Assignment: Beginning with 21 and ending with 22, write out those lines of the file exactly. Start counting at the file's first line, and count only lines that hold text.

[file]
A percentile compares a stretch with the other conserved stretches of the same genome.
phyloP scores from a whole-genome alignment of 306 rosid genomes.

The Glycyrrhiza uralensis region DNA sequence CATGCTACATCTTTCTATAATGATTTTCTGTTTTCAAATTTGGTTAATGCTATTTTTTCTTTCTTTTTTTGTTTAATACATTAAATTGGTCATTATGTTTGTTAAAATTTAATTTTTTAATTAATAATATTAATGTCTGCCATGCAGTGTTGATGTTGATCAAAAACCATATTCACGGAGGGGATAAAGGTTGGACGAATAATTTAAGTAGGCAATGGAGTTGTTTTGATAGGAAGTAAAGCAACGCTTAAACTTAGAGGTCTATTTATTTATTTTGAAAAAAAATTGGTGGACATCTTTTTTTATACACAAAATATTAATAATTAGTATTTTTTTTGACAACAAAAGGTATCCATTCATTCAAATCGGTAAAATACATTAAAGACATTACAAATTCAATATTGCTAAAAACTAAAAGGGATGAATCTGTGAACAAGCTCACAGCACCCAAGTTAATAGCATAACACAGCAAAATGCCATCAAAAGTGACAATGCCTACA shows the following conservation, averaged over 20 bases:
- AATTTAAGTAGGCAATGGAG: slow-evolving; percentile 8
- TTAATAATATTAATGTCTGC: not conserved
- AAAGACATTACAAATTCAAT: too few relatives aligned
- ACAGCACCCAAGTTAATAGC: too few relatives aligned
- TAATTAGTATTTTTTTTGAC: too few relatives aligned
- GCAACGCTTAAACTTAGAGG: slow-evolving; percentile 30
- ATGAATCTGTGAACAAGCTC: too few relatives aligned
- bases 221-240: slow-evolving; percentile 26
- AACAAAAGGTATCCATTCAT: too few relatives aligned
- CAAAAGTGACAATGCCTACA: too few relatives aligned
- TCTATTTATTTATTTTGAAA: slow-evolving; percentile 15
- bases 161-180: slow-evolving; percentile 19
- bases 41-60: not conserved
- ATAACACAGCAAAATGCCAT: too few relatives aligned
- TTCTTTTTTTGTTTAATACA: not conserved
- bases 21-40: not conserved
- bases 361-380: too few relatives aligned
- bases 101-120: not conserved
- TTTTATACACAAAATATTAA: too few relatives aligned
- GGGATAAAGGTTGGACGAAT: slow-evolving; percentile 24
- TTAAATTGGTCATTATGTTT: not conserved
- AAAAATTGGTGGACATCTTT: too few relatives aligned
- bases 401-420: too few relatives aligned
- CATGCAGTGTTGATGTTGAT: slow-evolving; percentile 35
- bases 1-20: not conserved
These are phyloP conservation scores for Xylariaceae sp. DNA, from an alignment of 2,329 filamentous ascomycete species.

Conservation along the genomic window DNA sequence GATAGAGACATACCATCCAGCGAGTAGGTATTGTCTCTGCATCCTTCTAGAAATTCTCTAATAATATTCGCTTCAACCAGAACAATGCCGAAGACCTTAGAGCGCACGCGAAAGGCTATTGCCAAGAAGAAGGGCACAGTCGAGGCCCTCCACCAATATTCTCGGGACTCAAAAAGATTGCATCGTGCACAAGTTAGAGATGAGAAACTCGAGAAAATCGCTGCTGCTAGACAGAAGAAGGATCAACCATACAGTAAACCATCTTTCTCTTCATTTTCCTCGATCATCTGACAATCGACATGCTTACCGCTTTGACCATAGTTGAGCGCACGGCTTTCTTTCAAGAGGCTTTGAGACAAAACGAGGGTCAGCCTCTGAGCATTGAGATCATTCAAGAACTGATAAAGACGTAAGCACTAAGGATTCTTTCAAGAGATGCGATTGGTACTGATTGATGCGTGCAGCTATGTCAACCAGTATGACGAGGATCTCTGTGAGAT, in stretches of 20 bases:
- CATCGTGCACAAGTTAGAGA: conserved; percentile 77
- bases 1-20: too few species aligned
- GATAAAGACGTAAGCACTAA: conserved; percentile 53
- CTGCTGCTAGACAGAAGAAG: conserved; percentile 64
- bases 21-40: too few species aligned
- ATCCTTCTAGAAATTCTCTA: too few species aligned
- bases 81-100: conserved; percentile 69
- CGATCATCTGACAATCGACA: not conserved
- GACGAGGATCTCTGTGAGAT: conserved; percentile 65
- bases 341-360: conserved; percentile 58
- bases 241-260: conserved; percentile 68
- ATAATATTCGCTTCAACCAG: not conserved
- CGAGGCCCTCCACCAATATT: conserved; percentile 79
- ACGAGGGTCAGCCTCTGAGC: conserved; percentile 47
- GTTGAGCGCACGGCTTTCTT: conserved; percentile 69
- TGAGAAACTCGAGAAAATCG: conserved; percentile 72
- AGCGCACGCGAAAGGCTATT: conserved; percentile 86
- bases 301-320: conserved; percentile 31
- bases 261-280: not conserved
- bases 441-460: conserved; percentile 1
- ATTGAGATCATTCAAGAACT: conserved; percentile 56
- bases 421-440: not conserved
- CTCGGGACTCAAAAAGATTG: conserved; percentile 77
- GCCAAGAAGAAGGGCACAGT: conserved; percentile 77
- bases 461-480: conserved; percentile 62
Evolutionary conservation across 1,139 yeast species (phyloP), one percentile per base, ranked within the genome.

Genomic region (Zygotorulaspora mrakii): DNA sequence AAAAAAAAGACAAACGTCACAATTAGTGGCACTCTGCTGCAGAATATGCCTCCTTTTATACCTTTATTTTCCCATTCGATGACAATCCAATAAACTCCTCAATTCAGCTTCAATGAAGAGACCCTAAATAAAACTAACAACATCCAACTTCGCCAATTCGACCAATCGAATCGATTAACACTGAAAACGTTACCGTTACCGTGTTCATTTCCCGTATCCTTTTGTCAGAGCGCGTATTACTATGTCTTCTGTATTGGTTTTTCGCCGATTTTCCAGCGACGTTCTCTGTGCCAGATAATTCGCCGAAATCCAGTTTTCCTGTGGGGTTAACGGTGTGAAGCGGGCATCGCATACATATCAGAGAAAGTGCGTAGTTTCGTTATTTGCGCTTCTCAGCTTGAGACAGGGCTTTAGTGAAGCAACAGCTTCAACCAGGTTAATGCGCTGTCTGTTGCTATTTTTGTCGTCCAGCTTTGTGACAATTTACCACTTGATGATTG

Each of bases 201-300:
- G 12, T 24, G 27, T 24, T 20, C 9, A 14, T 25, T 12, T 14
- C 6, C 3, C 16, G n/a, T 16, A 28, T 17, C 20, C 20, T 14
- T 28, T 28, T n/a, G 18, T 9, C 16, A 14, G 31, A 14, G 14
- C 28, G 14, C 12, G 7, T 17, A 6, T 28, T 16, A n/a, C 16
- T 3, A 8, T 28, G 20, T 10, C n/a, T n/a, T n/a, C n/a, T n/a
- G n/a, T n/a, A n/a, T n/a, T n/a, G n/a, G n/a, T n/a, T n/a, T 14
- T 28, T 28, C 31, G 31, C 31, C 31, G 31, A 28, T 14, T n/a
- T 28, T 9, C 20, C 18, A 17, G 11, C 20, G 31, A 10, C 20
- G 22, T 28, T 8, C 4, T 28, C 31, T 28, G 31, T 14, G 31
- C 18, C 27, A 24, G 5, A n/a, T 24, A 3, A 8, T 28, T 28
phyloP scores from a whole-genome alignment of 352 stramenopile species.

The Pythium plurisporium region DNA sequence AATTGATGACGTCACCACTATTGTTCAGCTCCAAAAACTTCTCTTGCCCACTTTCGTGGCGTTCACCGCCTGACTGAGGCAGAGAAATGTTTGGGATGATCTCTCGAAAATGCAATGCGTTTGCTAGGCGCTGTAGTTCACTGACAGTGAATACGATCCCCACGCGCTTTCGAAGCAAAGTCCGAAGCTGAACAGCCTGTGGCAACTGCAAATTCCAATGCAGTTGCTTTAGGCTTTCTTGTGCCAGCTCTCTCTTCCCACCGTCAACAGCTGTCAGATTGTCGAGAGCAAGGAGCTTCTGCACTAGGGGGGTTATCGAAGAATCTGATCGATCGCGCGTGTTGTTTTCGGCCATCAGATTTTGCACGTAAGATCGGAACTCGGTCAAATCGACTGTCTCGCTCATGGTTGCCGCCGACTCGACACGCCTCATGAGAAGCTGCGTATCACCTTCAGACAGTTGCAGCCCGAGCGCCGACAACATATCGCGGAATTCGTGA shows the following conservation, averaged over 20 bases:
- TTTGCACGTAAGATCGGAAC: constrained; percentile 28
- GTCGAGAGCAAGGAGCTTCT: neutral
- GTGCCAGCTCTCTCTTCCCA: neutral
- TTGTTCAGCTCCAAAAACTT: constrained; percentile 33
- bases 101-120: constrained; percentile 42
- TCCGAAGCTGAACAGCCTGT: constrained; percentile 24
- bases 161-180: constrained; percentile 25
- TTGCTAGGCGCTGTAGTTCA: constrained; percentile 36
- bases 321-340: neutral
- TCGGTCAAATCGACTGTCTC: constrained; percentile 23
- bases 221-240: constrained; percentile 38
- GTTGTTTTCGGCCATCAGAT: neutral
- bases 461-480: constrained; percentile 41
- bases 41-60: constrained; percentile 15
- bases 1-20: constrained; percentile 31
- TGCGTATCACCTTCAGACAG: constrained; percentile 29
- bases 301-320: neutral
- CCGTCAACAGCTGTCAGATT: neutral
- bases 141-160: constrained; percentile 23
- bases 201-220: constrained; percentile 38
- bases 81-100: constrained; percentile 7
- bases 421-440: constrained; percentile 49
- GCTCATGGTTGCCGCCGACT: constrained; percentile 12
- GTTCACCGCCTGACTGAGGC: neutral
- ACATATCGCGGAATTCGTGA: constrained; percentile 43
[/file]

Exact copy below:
- bases 101-120: not conserved
- TTTTATACACAAAATATTAA: too few relatives aligned